It is apparent that broken authentication is a looming problem for many organizations, especially those that heavily rely on this form of security to protect their network. A report published by Cybersecurity Ventures revealed that cybercrime incidents can potentially cost global damages in the amount of USD$10.5 trillion annually by 2025. That’s a 15 percent year-on-year increase over the next five years.

The financial cost of these malicious events will be near-catastrophic – the theft and destruction of data, data being held hostage, theft of intellectual assets, embezzlement, fraud, and even reputation harm, among others. We are not yet even talking about the survival of companies that can become victims of these crimes. Many companies have folded because of the harm cyber crimes have inflicted on their organization.

But despite these dangers, security is still not at a level that could adequately protect the integrity of many companies’ networks. A study released by Positive Technologies in 2019 revealed that 45 percent of web applications have weaknesses and vulnerabilities that could be traced to broken authentication.

There are many factors that contribute to this problem. First and foremost are improper or sloppy configurations of the system. Human errors are a big culprit in these issues. Systems can be configured haphazardly or worked on by IT personnel who may not have extensive experience to correctly do their job. From the coding level, errors could also crop up because of sloppy work and not having adequate quality controls to ensure that vulnerabilities are searched for and fixed.

Human errors can also be attributed to the users themselves. A study conducted by the National Cyber Security Centre in Great Britain found that an astonishing 23.2 million separate cases of people used “123456” as their chosen password. Then there are other easy-to-guess passwords like the names of sports teams, and the now much-parodied use of the word “password” as the password.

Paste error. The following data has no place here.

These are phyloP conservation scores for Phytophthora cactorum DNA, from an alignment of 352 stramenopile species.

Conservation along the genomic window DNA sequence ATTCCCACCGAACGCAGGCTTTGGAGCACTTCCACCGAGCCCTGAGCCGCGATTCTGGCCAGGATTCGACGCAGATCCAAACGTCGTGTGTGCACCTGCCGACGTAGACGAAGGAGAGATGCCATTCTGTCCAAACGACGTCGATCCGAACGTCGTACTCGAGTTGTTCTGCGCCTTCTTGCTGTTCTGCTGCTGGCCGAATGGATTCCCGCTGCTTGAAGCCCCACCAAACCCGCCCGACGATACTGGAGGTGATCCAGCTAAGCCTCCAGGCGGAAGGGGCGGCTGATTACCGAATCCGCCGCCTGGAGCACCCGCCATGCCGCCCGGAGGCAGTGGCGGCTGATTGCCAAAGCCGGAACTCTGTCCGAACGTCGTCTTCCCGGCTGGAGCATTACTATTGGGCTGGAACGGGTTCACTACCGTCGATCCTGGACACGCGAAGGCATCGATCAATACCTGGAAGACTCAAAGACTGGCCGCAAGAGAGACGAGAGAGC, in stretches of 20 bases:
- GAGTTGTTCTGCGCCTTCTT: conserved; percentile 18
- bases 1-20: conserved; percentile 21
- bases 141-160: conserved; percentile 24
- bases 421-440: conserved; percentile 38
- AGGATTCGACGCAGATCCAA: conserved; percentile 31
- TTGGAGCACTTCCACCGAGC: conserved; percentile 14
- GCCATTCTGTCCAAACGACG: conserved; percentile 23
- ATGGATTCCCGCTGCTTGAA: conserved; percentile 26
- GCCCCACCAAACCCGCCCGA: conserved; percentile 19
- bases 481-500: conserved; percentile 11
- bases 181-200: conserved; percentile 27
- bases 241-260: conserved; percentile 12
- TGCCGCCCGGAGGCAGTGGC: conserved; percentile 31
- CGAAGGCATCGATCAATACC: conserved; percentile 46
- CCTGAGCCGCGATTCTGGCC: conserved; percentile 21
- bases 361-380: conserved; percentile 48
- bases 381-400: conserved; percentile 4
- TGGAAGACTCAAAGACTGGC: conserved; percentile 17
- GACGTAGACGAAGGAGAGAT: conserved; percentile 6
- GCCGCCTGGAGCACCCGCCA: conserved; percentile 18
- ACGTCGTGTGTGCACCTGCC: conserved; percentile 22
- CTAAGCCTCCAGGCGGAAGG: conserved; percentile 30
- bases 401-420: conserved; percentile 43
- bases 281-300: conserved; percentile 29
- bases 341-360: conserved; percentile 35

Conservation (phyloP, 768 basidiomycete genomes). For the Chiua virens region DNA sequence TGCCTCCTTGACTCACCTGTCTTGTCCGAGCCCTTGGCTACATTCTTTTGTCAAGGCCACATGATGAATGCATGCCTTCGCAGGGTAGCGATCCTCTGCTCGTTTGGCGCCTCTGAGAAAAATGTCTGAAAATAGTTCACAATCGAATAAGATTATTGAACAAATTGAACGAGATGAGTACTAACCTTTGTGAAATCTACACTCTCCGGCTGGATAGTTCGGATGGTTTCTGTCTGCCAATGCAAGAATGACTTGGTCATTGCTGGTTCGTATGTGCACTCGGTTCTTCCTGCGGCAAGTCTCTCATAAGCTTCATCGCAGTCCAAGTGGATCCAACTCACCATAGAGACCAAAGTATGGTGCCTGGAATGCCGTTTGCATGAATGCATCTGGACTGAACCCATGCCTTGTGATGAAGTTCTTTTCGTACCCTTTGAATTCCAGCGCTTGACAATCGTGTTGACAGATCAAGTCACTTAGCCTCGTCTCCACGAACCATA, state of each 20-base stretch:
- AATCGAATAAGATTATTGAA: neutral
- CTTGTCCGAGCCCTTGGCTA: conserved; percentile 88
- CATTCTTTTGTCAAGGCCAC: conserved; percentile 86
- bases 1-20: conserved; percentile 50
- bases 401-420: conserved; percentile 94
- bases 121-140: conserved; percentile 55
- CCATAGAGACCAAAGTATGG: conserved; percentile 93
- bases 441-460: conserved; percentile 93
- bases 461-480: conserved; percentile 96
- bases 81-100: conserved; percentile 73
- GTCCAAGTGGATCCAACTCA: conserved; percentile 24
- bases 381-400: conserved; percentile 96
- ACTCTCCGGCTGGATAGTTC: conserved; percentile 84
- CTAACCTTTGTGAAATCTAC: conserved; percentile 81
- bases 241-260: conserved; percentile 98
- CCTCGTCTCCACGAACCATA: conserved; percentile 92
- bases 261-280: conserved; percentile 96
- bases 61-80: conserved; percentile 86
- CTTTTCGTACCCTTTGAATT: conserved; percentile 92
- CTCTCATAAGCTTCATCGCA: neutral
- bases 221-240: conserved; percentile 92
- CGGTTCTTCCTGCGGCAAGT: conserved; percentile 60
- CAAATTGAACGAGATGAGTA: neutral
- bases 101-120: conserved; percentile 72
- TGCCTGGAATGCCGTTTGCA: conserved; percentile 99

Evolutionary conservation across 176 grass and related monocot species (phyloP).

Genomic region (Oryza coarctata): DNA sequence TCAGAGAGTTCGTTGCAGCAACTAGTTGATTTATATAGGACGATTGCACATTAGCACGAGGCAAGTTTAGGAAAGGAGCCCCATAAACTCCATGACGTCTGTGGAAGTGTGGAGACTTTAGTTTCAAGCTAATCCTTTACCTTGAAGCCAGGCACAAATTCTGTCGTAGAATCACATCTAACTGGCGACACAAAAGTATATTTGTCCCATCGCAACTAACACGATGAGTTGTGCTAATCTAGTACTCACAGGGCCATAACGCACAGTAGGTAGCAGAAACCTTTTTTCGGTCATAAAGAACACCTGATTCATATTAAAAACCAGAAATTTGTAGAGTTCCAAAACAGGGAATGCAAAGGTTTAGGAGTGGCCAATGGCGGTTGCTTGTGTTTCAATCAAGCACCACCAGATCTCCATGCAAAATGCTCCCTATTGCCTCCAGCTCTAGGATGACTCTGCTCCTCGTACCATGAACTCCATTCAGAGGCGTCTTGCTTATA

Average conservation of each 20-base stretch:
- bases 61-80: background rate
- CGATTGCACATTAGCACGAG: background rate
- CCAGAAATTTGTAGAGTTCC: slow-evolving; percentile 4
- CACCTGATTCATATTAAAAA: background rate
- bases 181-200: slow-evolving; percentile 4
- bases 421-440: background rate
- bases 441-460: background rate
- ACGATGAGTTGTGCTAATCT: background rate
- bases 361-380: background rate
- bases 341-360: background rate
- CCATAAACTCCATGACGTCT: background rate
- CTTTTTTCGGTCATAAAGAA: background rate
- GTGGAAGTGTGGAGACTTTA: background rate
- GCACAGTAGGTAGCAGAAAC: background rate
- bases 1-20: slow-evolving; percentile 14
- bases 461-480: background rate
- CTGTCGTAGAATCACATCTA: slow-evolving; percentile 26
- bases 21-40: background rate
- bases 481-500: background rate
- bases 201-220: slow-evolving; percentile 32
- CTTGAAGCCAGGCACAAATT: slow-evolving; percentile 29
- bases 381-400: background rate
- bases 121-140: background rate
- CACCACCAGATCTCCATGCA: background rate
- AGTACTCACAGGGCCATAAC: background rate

One factor that needs to be addressed to protect your organization’s safety and security is the way that tokens are managed.

One of the more overlooked aspects of good user authentication token management is the expiration time. Ideally, the validity of tokens needs to be refreshed often. One common mistake is that token validity stays for a long time. By implementing long expirations it becomes easy for cybercriminals to use that time to exploit vulnerabilities in the network.

Depending on what your organization needs you could implement Idle, Absolute, or Renewal token expiration techniques. Another good idea would be to ask users to re-authenticate especially if the nature of the business or step that needs to be taken in the network is of a sensitive nature.

Your organization’s security and the data contained within it should be kept safe at all times. While using security features like user authentication tokens is a great idea, it’s only as useful or as effective as how well you’re implementing it in your organization or business. Always be aware of how you implement these security policies and ensure that you are following best practices so that you can reduce your risks of mishandled security from user authentication tokens.

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Written by Daniella Asaf


July 20, 2021